Boston Police are scheduled to launch a body camera pilot program in September, but officers don't want to participate.
Beginning the week of Sept. 1, 100 officers are scheduled to begin wearing the cameras for a six month trial period. Boston Police Commissioner Bill Evans had said the program would be voluntary, but as of Monday, the department had no volunteers.
"We're moving forward. They'll have to wear them," said Boston Mayor Marty Walsh.
Despite a $500 incentive offered to any officer who signs up, Walsh acknowledged there has been hesitation within the department. However, that's not going to stop the city from implementing the plan.
"I think the reluctance is the uncertainty of change, change across the board," Walsh said. "If officers don't step up to do it and we don't get a sufficient amount of officers to do it, we're going to put them on officers."
When necn reached out to the Boston Police Patrolmen's Association (BPPA), the union that had previously supported the plan, union leaders said they believe the lack of volunteers is due to police safety concerns.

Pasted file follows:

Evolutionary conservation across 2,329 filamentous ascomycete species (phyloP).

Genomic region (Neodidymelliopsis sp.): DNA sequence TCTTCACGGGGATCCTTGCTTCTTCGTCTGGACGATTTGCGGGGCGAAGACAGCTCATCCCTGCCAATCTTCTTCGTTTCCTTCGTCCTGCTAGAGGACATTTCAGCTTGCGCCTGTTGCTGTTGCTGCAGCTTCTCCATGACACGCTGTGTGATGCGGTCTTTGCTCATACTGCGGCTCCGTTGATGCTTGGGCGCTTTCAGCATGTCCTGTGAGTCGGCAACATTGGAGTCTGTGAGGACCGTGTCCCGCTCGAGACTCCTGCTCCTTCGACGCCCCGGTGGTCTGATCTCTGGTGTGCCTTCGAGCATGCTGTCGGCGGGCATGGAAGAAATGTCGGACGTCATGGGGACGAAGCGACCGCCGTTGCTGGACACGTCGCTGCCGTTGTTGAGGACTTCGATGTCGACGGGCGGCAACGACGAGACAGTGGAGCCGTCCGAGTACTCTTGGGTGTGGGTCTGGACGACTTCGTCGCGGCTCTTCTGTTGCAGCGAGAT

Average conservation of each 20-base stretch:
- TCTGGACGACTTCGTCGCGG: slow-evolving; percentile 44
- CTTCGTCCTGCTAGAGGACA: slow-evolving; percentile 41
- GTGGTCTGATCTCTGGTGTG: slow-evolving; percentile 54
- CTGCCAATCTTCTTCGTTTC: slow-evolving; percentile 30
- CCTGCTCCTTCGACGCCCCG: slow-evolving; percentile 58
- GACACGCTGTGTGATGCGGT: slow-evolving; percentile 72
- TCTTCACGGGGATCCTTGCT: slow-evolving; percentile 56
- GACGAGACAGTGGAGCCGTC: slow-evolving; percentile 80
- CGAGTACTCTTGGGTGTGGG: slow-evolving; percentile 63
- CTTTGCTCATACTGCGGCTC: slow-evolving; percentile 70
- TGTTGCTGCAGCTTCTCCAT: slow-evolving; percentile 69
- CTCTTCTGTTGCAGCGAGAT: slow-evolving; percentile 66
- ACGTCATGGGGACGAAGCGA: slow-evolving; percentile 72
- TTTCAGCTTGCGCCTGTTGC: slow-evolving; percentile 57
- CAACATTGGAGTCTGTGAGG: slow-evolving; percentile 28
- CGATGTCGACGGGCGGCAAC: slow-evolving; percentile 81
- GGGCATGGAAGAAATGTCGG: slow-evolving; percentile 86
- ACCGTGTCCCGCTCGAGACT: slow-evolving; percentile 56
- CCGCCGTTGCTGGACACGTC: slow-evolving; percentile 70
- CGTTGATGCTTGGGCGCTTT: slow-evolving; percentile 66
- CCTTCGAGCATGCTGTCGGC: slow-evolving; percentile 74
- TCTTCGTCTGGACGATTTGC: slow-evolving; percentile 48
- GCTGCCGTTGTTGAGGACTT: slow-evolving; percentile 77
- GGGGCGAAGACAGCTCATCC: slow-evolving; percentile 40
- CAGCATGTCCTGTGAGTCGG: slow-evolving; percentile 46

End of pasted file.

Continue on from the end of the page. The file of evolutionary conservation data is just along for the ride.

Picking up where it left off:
"It may be that the problem with officers actually volunteering occurred because of timing, the City finally decided to agree to this program within a week of eight Police Officers being murdered in two separate cities and meanwhile our members were screaming for protection which was falling on deaf ears," wrote the union's president, Patrick Rose.
Despite the push-back, Walsh said they plan to launch on schedule.
"We have a process," Walsh said, "There will be a directive."